• **Schema — **Each GraphQL API is defined by a single GraphQL schema. A GraphQL server’s type system is referred to as that server’s schema. All data operations are validated against this schema. GraphQL comes with a set of default scalar types out of the box (Int, Float, String, Boolean, ID), allows you to create own scalar / object types and supports interfacesunion and list types.
  • **Data Source — **This is the source of the data for the GraphQL API. The data source could be of any type, as long as one is authorized to read from it.
  • Resolvers — Resolvers are the components that connect with the data source and are able to map a schema with it.

Note: GraphQL isn’t tied to any specific database or storage engine and is instead backed by your existing code and data.

In GraphQL, you define certain types as part of domain modelling which are part of your schema. In the following image, the “!” at the end of the type means that the field is required or Not-Null.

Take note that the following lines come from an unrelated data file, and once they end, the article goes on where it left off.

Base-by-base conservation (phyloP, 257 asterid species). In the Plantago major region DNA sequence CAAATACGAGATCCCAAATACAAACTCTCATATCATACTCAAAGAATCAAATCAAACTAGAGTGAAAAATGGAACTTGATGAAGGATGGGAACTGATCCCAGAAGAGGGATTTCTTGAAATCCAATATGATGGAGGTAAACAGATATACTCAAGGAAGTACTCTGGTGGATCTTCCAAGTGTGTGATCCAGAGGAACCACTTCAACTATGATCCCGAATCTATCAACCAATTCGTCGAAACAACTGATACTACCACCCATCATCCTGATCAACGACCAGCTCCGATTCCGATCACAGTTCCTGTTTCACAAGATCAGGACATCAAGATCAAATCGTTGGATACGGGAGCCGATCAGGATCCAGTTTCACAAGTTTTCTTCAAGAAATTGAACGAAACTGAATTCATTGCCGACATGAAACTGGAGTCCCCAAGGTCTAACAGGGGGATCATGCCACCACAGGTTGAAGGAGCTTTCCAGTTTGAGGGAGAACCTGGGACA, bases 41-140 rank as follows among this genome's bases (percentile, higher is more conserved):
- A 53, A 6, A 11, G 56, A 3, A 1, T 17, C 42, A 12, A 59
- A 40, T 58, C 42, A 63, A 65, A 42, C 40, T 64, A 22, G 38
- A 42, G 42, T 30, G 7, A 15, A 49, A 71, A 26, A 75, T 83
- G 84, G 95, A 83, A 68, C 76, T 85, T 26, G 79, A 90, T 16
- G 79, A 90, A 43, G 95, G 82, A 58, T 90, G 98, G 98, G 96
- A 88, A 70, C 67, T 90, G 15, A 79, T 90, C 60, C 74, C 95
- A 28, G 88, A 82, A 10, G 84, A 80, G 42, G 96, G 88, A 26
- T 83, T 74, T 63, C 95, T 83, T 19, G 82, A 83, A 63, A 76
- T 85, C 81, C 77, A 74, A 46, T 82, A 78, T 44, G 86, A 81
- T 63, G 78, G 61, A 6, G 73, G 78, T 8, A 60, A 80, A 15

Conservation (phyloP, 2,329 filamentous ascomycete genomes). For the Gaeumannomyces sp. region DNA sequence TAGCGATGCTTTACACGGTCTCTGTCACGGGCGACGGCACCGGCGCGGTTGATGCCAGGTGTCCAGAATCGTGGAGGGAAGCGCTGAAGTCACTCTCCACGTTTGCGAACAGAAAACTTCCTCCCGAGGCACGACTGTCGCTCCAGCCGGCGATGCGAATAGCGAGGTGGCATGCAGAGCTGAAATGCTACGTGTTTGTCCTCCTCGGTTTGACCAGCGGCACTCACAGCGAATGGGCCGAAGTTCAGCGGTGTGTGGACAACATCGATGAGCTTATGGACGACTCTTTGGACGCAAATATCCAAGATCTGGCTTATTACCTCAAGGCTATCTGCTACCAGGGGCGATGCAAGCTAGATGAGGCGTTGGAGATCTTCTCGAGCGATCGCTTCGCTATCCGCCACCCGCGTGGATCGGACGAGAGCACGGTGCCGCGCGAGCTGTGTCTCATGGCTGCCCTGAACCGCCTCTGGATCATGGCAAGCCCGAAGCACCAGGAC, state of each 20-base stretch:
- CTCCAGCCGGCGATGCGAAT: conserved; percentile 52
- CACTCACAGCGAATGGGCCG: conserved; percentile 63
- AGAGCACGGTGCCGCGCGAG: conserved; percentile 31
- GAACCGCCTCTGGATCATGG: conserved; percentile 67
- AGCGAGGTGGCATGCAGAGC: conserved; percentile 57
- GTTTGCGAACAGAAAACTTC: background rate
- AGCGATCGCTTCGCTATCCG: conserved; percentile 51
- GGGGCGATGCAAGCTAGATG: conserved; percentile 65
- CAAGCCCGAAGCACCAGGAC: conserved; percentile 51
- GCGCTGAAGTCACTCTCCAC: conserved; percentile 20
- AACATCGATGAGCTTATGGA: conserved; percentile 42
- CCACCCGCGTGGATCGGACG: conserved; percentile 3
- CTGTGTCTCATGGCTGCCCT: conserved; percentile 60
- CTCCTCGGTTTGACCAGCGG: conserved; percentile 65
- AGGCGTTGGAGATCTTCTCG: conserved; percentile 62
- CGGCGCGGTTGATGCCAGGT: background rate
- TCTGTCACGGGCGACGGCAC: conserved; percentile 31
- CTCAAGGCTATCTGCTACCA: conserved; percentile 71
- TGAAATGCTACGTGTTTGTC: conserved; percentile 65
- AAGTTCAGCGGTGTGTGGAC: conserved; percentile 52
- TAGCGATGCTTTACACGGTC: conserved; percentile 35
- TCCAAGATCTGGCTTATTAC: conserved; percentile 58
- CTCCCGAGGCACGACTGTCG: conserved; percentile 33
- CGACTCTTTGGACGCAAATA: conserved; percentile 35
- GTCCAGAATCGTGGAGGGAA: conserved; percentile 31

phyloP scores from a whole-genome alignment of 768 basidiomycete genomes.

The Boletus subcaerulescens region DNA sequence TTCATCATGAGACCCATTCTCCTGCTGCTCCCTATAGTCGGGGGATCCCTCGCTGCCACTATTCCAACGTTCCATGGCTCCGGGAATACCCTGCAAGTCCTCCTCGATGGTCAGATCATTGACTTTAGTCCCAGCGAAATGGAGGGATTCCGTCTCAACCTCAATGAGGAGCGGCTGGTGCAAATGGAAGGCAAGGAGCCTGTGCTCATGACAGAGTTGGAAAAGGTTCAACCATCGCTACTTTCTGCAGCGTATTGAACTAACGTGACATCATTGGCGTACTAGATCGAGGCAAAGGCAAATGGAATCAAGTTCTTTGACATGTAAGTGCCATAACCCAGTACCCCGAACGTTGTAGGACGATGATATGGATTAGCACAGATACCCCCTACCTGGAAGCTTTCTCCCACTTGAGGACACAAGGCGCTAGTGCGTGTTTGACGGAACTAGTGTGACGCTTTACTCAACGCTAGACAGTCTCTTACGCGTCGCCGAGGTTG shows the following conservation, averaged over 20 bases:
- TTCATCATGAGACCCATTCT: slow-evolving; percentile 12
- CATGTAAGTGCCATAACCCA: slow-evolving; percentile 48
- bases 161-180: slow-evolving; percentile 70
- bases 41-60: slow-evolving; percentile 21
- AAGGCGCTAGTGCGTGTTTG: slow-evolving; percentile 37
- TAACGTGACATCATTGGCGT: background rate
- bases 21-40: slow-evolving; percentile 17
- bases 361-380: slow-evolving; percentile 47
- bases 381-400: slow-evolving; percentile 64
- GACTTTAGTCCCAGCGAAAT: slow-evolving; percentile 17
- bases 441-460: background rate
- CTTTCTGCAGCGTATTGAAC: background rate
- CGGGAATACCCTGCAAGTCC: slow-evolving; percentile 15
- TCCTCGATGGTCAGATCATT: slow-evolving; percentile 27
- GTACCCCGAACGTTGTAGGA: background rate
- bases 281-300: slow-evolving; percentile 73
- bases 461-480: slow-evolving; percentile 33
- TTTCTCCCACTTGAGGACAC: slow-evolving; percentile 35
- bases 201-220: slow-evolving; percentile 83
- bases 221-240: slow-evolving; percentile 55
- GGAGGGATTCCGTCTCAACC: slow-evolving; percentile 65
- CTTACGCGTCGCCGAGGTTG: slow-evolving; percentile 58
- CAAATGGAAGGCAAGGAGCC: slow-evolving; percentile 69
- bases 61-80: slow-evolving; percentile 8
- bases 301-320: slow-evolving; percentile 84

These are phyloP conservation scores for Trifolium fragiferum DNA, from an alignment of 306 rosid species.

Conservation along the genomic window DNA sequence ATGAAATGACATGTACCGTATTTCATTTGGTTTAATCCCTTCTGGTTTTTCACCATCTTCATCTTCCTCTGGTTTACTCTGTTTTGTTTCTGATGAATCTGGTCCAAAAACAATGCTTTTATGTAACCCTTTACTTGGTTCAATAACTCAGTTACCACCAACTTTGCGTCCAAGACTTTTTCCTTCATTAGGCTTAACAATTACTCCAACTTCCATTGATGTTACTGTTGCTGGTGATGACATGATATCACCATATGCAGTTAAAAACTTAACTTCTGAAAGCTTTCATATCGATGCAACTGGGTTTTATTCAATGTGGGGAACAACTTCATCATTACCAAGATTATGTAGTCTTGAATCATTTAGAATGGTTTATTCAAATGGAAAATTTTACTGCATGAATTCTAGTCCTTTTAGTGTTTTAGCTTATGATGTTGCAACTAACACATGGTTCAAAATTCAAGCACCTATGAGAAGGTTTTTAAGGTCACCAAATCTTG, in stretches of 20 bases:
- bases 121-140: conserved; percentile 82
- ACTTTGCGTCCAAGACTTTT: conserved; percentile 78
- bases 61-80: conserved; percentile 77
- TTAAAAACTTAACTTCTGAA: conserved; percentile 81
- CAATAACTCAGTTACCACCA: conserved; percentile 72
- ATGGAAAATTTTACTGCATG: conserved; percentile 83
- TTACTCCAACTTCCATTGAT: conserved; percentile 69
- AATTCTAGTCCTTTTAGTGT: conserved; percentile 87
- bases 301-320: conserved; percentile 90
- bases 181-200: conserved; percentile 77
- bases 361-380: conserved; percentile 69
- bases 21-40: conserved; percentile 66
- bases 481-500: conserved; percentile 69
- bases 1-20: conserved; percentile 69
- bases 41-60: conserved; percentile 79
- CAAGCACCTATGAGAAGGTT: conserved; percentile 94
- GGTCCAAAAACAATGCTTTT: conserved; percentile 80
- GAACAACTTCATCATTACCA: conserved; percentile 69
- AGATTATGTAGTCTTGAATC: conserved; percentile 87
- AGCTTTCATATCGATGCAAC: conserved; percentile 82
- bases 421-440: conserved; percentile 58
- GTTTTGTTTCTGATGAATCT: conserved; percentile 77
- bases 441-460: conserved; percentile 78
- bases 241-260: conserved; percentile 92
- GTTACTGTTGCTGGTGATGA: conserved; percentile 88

#graphql #full-stack #aws-amplify #serverless #aws #graphql

Introduction to GraphQL #1

Reading Time: 2 minutes
GraphQL is a query language to retrieve data from a server created by Facebook in 2012 and was open-sourced in 2015. It is basically an alternative to REST or SOAP. It provides an understandable description of data and gives more power to the Client to ask for the exact data that they need. It leverages two types of requests.

  1. Queries which simply retrieve data from the server
  2. Mutations changing the data.

Let’s jump to the comparison of GraphQL with SOAP and REST. Although all three are used to create API architecture. But on the basis of their nature, they are quite different. SOAP is the protocol whereas REST is an architectural style and the GraphQL is a query language.

#graphql #introduction